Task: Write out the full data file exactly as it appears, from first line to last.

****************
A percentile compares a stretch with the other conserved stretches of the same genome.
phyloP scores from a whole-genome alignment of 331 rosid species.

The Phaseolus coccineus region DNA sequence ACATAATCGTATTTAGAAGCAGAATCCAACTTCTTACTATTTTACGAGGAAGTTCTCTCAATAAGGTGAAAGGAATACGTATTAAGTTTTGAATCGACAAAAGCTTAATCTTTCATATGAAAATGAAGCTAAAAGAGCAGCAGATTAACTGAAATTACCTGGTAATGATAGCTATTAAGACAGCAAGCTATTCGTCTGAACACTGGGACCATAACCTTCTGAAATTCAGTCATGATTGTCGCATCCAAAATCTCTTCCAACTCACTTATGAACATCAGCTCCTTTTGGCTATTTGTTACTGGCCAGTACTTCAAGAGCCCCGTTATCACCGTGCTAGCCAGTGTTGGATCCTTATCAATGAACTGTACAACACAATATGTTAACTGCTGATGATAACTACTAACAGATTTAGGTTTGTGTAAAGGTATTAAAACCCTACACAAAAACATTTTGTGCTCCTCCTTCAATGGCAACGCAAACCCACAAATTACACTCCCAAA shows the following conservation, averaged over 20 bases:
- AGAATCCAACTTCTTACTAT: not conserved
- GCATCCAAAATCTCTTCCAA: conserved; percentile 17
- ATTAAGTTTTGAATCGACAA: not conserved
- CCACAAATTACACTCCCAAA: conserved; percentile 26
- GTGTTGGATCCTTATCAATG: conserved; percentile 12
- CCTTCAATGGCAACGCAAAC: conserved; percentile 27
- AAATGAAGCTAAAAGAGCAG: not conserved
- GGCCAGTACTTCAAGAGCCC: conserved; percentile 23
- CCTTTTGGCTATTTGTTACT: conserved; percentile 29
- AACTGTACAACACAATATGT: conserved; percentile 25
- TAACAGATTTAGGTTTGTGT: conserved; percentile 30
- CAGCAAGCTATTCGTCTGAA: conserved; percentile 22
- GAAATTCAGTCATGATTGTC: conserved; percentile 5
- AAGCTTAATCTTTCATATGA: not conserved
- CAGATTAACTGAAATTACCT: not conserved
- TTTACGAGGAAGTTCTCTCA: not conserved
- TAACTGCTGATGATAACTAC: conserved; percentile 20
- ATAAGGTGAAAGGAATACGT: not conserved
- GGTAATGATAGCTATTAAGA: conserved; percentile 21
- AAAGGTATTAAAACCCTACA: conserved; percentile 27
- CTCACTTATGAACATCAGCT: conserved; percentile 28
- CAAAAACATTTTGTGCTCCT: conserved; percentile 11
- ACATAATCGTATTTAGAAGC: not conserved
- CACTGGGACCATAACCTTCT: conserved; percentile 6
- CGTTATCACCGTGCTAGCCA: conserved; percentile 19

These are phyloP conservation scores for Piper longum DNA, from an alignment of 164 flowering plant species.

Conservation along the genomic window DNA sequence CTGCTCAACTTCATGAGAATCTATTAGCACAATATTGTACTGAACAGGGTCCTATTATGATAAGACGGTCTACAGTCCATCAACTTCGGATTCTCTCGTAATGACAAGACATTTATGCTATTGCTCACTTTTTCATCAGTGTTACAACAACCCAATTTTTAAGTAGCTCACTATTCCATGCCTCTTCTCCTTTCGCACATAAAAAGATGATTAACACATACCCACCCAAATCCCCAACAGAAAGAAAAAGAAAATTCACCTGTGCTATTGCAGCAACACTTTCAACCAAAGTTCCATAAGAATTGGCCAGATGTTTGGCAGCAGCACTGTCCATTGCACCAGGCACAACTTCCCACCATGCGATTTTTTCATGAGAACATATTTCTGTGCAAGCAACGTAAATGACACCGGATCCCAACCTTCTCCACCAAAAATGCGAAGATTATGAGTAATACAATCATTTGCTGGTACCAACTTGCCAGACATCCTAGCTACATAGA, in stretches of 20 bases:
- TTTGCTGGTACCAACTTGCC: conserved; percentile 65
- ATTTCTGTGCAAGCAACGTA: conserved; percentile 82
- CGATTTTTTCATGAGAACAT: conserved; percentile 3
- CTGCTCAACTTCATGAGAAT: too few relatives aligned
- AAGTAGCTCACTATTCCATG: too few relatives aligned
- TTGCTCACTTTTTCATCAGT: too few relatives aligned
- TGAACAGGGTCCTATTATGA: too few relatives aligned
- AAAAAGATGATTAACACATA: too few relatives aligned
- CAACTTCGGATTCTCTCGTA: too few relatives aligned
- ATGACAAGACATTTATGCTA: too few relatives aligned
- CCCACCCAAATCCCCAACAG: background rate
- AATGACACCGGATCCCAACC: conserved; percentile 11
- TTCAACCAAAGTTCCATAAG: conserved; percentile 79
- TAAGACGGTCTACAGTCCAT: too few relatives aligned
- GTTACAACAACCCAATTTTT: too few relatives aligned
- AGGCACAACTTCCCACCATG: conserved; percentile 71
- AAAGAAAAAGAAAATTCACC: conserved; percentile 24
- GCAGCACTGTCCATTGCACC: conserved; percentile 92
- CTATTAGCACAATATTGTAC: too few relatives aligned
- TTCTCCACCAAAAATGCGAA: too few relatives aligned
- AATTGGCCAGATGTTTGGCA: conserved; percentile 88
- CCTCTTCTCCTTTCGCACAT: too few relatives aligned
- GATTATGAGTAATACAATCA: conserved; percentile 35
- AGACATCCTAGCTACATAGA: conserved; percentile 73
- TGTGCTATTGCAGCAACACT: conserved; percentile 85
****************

A percentile compares a stretch with the other conserved stretches of the same genome.
phyloP scores from a whole-genome alignment of 331 rosid species.

The Phaseolus coccineus region DNA sequence ACATAATCGTATTTAGAAGCAGAATCCAACTTCTTACTATTTTACGAGGAAGTTCTCTCAATAAGGTGAAAGGAATACGTATTAAGTTTTGAATCGACAAAAGCTTAATCTTTCATATGAAAATGAAGCTAAAAGAGCAGCAGATTAACTGAAATTACCTGGTAATGATAGCTATTAAGACAGCAAGCTATTCGTCTGAACACTGGGACCATAACCTTCTGAAATTCAGTCATGATTGTCGCATCCAAAATCTCTTCCAACTCACTTATGAACATCAGCTCCTTTTGGCTATTTGTTACTGGCCAGTACTTCAAGAGCCCCGTTATCACCGTGCTAGCCAGTGTTGGATCCTTATCAATGAACTGTACAACACAATATGTTAACTGCTGATGATAACTACTAACAGATTTAGGTTTGTGTAAAGGTATTAAAACCCTACACAAAAACATTTTGTGCTCCTCCTTCAATGGCAACGCAAACCCACAAATTACACTCCCAAA shows the following conservation, averaged over 20 bases:
- AGAATCCAACTTCTTACTAT: not conserved
- GCATCCAAAATCTCTTCCAA: conserved; percentile 17
- ATTAAGTTTTGAATCGACAA: not conserved
- CCACAAATTACACTCCCAAA: conserved; percentile 26
- GTGTTGGATCCTTATCAATG: conserved; percentile 12
- CCTTCAATGGCAACGCAAAC: conserved; percentile 27
- AAATGAAGCTAAAAGAGCAG: not conserved
- GGCCAGTACTTCAAGAGCCC: conserved; percentile 23
- CCTTTTGGCTATTTGTTACT: conserved; percentile 29
- AACTGTACAACACAATATGT: conserved; percentile 25
- TAACAGATTTAGGTTTGTGT: conserved; percentile 30
- CAGCAAGCTATTCGTCTGAA: conserved; percentile 22
- GAAATTCAGTCATGATTGTC: conserved; percentile 5
- AAGCTTAATCTTTCATATGA: not conserved
- CAGATTAACTGAAATTACCT: not conserved
- TTTACGAGGAAGTTCTCTCA: not conserved
- TAACTGCTGATGATAACTAC: conserved; percentile 20
- ATAAGGTGAAAGGAATACGT: not conserved
- GGTAATGATAGCTATTAAGA: conserved; percentile 21
- AAAGGTATTAAAACCCTACA: conserved; percentile 27
- CTCACTTATGAACATCAGCT: conserved; percentile 28
- CAAAAACATTTTGTGCTCCT: conserved; percentile 11
- ACATAATCGTATTTAGAAGC: not conserved
- CACTGGGACCATAACCTTCT: conserved; percentile 6
- CGTTATCACCGTGCTAGCCA: conserved; percentile 19

These are phyloP conservation scores for Piper longum DNA, from an alignment of 164 flowering plant species.

Conservation along the genomic window DNA sequence CTGCTCAACTTCATGAGAATCTATTAGCACAATATTGTACTGAACAGGGTCCTATTATGATAAGACGGTCTACAGTCCATCAACTTCGGATTCTCTCGTAATGACAAGACATTTATGCTATTGCTCACTTTTTCATCAGTGTTACAACAACCCAATTTTTAAGTAGCTCACTATTCCATGCCTCTTCTCCTTTCGCACATAAAAAGATGATTAACACATACCCACCCAAATCCCCAACAGAAAGAAAAAGAAAATTCACCTGTGCTATTGCAGCAACACTTTCAACCAAAGTTCCATAAGAATTGGCCAGATGTTTGGCAGCAGCACTGTCCATTGCACCAGGCACAACTTCCCACCATGCGATTTTTTCATGAGAACATATTTCTGTGCAAGCAACGTAAATGACACCGGATCCCAACCTTCTCCACCAAAAATGCGAAGATTATGAGTAATACAATCATTTGCTGGTACCAACTTGCCAGACATCCTAGCTACATAGA, in stretches of 20 bases:
- TTTGCTGGTACCAACTTGCC: conserved; percentile 65
- ATTTCTGTGCAAGCAACGTA: conserved; percentile 82
- CGATTTTTTCATGAGAACAT: conserved; percentile 3
- CTGCTCAACTTCATGAGAAT: too few relatives aligned
- AAGTAGCTCACTATTCCATG: too few relatives aligned
- TTGCTCACTTTTTCATCAGT: too few relatives aligned
- TGAACAGGGTCCTATTATGA: too few relatives aligned
- AAAAAGATGATTAACACATA: too few relatives aligned
- CAACTTCGGATTCTCTCGTA: too few relatives aligned
- ATGACAAGACATTTATGCTA: too few relatives aligned
- CCCACCCAAATCCCCAACAG: background rate
- AATGACACCGGATCCCAACC: conserved; percentile 11
- TTCAACCAAAGTTCCATAAG: conserved; percentile 79
- TAAGACGGTCTACAGTCCAT: too few relatives aligned
- GTTACAACAACCCAATTTTT: too few relatives aligned
- AGGCACAACTTCCCACCATG: conserved; percentile 71
- AAAGAAAAAGAAAATTCACC: conserved; percentile 24
- GCAGCACTGTCCATTGCACC: conserved; percentile 92
- CTATTAGCACAATATTGTAC: too few relatives aligned
- TTCTCCACCAAAAATGCGAA: too few relatives aligned
- AATTGGCCAGATGTTTGGCA: conserved; percentile 88
- CCTCTTCTCCTTTCGCACAT: too few relatives aligned
- GATTATGAGTAATACAATCA: conserved; percentile 35
- AGACATCCTAGCTACATAGA: conserved; percentile 73
- TGTGCTATTGCAGCAACACT: conserved; percentile 85